Mathematics

            Students will be asked to answer questions based on the trajectory of paper airplanes and rocks thrown from the top of the Sears tower. Students will be asked to identify the fall rate as well as the distance traveled given certain wind and air resistance. 

Science

            Students will be asked a Y/N question on their belief of climate change. Their responses will be measured against their written responses to the reading portion of the test and the college board will make a decision on whether or not students are true reflections of the state. 

Reading

            For the reading portion of the exam, students will answer questions on the forced migration of Illinois Native-Americans to the western border of Kansas at the hands of the federal government led by General Steve Miller*. The reading will have students identify dependent and independent clauses and how the deployment of semi-colons, colons, and commas further strengthens the relationship between clauses and justifies the forced migration of a people across a country in the dead of winter. Students will be asked to reflect on the Gallantry of Gen. Miller and how his stoic courage helped clear the land for American settlers moving west in fulfillment of their god given right to the prairie lands. Students will also be asked of how Gen. Miller is the embodiment of Illinois and Mid-Western Values*.

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* Produced by the state and completely centered around the Gen. Miller, the story does not cover the much more harrowing journey of a family of three who saw the father executed just outside of the town center by Gen. Miller himself prior to the march. The mother, who had left much of the decision making up to the family patriarch, now needed to defend the life of herself and her very young daughter. Who marched through the central Illinois cold, their only wish to stop walking while whispering stories that are now long forgotten through chattering teeth, her words carried by chilled December breath beneath a gray sky that allowed no sun. Who would have their wish granted on December 27th as the two lay clasped and covered by snow, left behind by Gen. Miller, never to have a blot of ink spilled in their name.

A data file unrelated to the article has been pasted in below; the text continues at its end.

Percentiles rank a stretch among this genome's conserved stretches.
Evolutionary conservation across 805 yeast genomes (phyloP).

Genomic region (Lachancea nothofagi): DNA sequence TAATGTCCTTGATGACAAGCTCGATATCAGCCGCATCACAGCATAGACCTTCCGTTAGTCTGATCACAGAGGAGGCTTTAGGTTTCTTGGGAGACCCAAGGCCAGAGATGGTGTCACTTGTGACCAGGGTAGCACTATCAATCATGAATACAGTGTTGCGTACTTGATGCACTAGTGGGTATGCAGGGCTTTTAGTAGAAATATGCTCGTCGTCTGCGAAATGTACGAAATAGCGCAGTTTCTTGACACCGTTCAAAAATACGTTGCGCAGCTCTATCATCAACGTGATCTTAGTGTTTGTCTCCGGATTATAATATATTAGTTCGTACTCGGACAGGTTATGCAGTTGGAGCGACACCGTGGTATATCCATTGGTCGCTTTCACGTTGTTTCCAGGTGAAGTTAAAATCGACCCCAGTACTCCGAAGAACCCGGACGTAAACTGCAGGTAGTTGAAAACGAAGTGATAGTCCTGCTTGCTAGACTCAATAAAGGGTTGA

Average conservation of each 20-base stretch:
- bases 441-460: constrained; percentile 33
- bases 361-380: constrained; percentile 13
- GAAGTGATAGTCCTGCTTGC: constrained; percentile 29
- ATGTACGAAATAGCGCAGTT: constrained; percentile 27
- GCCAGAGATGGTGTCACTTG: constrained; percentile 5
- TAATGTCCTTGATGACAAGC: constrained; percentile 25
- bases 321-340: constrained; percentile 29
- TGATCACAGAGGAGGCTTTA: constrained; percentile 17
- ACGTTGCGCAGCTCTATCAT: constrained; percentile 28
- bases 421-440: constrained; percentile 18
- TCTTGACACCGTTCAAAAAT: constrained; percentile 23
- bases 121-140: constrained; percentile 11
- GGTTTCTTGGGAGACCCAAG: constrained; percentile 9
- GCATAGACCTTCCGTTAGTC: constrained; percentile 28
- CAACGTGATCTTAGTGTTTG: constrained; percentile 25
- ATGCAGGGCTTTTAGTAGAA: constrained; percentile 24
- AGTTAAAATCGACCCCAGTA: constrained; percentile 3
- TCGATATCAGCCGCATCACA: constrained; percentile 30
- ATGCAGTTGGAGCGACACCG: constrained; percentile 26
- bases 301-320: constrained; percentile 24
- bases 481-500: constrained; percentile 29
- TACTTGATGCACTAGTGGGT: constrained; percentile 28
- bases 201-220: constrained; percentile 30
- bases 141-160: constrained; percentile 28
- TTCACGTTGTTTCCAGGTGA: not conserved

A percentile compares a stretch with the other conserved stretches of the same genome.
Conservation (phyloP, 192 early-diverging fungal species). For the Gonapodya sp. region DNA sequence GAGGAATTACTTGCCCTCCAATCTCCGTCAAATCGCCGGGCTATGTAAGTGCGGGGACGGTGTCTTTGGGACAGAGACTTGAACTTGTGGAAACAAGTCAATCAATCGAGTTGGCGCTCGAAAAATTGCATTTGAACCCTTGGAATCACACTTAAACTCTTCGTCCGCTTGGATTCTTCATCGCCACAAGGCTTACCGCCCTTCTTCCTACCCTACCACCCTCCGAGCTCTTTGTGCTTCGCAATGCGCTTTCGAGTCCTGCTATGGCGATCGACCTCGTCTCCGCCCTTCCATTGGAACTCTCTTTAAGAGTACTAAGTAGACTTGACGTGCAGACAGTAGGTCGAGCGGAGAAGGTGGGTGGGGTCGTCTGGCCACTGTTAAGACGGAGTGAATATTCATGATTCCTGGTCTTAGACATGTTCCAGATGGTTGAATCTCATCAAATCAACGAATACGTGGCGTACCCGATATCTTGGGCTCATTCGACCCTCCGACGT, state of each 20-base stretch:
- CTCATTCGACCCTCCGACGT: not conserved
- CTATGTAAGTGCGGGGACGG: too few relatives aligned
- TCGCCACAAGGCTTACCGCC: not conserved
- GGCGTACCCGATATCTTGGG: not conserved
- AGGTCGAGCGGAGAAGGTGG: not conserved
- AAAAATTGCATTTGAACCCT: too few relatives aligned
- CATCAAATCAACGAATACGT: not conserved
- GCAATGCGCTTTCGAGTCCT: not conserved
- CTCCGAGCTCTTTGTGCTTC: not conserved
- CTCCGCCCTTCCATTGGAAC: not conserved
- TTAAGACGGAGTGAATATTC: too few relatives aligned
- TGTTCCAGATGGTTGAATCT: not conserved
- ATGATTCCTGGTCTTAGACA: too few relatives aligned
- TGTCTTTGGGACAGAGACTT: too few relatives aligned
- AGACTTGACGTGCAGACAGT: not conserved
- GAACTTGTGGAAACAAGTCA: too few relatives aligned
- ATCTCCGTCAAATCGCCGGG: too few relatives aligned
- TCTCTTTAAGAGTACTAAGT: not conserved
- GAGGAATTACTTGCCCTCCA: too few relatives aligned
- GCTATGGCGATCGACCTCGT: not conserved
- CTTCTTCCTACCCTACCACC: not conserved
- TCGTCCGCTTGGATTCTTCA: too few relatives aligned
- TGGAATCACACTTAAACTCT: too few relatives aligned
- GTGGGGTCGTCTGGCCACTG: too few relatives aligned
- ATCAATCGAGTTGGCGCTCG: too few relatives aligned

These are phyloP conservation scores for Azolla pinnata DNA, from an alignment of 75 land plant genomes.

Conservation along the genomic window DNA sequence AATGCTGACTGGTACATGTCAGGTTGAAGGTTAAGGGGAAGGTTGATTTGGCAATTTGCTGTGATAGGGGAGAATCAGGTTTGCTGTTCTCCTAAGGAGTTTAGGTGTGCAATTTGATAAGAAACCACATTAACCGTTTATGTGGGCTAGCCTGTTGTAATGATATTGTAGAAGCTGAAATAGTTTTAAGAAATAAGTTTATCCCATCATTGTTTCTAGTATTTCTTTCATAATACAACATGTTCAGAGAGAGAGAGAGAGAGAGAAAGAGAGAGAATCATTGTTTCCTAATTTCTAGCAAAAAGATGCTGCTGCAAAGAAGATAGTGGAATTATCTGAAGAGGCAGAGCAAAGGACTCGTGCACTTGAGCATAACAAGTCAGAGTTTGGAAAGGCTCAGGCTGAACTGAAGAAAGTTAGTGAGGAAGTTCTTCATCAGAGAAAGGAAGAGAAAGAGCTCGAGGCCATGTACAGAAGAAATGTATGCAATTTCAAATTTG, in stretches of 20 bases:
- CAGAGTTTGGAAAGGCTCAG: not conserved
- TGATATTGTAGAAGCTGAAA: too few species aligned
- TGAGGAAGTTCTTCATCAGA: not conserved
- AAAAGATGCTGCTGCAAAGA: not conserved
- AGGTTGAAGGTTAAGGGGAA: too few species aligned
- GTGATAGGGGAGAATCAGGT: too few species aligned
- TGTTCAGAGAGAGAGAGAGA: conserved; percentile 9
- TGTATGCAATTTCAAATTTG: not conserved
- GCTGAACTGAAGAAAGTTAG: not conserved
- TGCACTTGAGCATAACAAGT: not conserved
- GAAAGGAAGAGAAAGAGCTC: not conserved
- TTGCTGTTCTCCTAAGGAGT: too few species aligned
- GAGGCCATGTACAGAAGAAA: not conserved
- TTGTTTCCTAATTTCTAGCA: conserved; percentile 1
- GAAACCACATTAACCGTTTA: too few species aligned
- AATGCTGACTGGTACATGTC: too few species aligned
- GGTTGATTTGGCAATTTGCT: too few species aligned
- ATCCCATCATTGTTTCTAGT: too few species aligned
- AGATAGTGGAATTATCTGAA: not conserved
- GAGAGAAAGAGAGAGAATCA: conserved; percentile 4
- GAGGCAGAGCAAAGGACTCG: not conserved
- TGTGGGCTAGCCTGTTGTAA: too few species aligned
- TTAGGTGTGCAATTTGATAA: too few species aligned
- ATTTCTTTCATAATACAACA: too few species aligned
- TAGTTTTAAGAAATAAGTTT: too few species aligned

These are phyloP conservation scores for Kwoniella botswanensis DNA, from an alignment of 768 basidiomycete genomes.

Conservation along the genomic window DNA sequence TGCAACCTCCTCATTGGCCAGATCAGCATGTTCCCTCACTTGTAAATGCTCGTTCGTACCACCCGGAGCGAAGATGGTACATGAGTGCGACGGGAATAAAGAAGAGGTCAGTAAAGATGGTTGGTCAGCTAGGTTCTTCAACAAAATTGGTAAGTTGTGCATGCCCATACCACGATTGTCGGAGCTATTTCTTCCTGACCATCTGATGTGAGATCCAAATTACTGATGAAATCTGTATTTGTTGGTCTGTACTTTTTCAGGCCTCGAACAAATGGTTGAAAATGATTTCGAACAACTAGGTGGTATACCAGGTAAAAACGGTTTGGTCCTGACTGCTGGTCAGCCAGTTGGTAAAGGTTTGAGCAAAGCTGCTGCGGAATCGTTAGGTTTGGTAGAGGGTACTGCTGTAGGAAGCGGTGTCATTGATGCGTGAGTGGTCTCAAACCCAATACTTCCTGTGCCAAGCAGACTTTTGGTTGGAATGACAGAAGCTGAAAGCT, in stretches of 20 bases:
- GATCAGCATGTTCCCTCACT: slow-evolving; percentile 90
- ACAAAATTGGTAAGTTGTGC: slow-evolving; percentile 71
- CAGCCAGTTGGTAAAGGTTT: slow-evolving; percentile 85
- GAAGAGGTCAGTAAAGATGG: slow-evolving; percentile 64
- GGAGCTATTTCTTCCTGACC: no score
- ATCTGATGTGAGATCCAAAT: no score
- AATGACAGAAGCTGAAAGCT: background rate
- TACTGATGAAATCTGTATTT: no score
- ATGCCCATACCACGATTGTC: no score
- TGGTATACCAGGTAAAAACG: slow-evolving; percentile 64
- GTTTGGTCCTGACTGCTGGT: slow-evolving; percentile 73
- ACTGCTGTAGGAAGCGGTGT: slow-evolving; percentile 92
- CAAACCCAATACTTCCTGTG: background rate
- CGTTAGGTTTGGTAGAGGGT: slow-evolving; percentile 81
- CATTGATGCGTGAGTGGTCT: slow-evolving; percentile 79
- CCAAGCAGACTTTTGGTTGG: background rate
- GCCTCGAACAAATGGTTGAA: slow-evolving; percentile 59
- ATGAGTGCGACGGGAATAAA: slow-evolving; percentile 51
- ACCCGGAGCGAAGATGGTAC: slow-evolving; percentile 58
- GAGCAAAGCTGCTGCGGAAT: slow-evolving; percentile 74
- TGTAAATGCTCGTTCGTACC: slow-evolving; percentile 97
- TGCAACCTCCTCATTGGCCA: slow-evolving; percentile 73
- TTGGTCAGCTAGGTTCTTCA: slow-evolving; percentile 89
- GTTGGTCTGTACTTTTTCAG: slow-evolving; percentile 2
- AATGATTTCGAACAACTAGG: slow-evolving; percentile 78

* The extent of the violence sanctioned by the state is veiled by language and framed within the margin of the page. It’s the state’s confession laid bare before apathetic eyes that hallucinate and dart between page and clock. A confession of violence in the name of manifest destiny is still a confession of violence and the state litters the test with these pedantic whispers. The key is awareness, proctor. What is needed is not ironic detachment, but true unspoken courage. The courage to rise in the face of impossible expectations and be cut down, day in and day out, only to rise and return again, like living revenants, not because life is meaningless, but in spite of it. 

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Now say calmly, however with great sincerity…

 

“Open your testing booklet to page six. Do not move ahead of this section or your test will be void. You will have 55 minutes to complete the Reading portion of the exam. Your time starts now. Good luck.”

Ivan Marquez is an emerging writer from Illinois. He has been published by Rumble Fish Quarterly.